“Black Lives > White Feelings” and better late than never rainbows

President* Trump,

I’ve already cried twice this morning and it’s still early. It’s going to be one of those days, I think. The first thing that brought on tears was the 24-second Twitter clip of violinists in New York playing Amazing Grace to honor Elijah McClain, the young Black man who was killed in Aurora, CO last year when he went to buy some iced tea for a family member. The poignancy of the music was amped up by the knowledge that the counterpart vigil in Aurora was met with a state-led crackdown on peaceful protestors that drowned out and basically swamped the music there. Parallel vigils in other parts of the country went forward unmolested, but how telling that the one in the place where McClain was killed was met with the same kind of reactive, excessive response.

On my walk this morning I saw a new BLM-inspired sign and it reads:

“Black Lives > White Feelings”

Amen and amen.

I’ll get to the other teary thing in a minute, but I want to first tell you that for the last couple of weeks I’ve been working my way through the suggested educational materials on the Justice in June website (https://justiceinjune.org/) that was featured in the WP on Juneteenth. The materials were pulled together by two college students, Bryanna Wallace and Autumn Gupta, in consultation with various scholars, with the aim of educating allies on race, privilege, and antiracism. There’s a great mix of older and newer podcasts, TED talks, and articles along with suggestions and supports for targeted activism.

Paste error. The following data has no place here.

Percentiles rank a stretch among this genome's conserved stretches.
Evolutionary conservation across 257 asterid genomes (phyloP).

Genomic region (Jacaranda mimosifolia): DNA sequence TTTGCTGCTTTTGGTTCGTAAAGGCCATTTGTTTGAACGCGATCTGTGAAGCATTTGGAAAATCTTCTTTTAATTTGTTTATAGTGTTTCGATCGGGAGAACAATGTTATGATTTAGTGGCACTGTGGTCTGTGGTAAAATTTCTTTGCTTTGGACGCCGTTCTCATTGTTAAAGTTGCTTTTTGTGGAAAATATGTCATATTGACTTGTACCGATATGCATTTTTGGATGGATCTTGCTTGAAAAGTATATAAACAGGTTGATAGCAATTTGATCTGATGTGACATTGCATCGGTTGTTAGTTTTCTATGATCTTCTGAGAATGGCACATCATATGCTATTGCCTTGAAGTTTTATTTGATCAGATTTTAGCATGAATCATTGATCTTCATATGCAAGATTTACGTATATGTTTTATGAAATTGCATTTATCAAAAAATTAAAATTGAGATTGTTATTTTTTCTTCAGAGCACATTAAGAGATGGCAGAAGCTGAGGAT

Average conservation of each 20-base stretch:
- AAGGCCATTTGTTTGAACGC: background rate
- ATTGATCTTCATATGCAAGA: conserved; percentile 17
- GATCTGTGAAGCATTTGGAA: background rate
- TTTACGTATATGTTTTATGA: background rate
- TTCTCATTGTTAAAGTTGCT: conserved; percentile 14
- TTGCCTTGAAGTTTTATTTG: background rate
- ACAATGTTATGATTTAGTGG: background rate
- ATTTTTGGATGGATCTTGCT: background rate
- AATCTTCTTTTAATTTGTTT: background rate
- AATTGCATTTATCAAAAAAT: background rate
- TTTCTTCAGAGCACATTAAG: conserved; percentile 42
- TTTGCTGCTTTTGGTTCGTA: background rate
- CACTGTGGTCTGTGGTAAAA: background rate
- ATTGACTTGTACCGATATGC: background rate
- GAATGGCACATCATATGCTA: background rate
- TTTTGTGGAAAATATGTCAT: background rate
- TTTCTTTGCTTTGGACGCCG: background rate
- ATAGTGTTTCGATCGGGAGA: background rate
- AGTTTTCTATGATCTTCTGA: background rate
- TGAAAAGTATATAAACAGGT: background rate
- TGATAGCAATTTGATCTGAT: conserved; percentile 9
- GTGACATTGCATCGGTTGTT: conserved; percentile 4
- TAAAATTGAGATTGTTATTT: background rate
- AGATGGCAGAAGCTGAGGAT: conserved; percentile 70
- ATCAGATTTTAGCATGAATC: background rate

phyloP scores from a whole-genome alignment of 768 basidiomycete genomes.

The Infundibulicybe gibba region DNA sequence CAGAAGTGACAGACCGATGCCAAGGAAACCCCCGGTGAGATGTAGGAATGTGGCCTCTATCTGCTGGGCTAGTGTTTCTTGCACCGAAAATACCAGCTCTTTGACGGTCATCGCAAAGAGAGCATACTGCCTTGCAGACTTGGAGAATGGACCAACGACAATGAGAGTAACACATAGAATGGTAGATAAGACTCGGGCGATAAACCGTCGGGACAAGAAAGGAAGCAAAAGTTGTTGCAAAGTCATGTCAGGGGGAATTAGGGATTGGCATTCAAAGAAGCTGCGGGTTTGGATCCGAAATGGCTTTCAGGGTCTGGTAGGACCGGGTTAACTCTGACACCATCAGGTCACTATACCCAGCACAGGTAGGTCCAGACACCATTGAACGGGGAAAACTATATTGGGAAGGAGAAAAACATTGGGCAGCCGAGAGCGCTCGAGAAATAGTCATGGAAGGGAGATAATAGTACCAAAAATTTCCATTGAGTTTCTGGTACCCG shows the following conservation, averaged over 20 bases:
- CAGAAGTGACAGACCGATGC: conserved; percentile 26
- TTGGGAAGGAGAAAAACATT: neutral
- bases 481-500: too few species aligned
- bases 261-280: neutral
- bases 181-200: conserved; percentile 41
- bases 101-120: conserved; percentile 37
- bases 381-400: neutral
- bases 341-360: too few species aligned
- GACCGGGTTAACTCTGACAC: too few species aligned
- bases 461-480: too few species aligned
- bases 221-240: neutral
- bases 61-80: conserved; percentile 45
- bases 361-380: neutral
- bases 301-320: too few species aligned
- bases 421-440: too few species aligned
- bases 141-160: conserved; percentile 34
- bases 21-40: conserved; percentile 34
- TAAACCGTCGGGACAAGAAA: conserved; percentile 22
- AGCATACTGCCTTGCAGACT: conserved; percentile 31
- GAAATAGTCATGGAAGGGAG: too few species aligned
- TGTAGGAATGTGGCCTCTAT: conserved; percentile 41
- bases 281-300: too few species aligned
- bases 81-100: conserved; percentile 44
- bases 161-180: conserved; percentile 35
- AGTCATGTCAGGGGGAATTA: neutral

The TED talk I listened to last night is by Verna Meyers and is entitled “How to Overcome Our Biases? Walk Boldly Towards Them.” In it, Meyers beautifully lays out how we’ve all been steeped in the racist belief system that is America wherein most of us learned to fear Black men even as most of us are largely unaware (still) of this basic dynamic and remain willfully ignorant of its implications (I’m adding this last clause). She then suggests that we acknowledge these dynamics and that we make conscious efforts to counter them – that we look at pictures of Black boys and men, that we get to know Black boys and men – so we can break down the biases that poison so many of us and that have provided permission for reactive, excessive responses to irrational fears that so often end in Black boy’s and men’s deaths.

“Black Lives > White Feelings”

The second thing that got me choked up this morning was reading about Kenneth Felts, who, at age 90, decided it was time to come out and be his true, gay self. OMG – I’m so happy for him. And I’m so happy for his family and his friends and I’m so happy for other gay people who need this sort of inspiration and encouragement. It’s totally awesome when people feel supported around who they are from the get-go and don’t grow up needing to hide who they are to be safe – we still need way more of these kinds of almost non-stories. But for now, we really need to celebrate when people like Mr. Felts work up the courage to reject the bullshit stories that they’ll go to hell if they’re gay and to take a leap of faith that even if some people in their social network can’t handle it, most can and that there are more connections to be made. It sounds like things have worked out very well for Mr. Felts in that his peeps are happy for him and he’s joined an online social group for gay elders. Plus, he has a very colorful new rainbow-oriented wardrobe.

May we be safe to honor those whose lives were cut short.
May we be willing to make tons of space for people to be themselves.
May we trust that the social fabric can stretch and morph without tearing if we treat one another with respect.
May those of us who need to, accept that we need to get over ourselves and our feelings.

Sincerely,
Tracy Simpson

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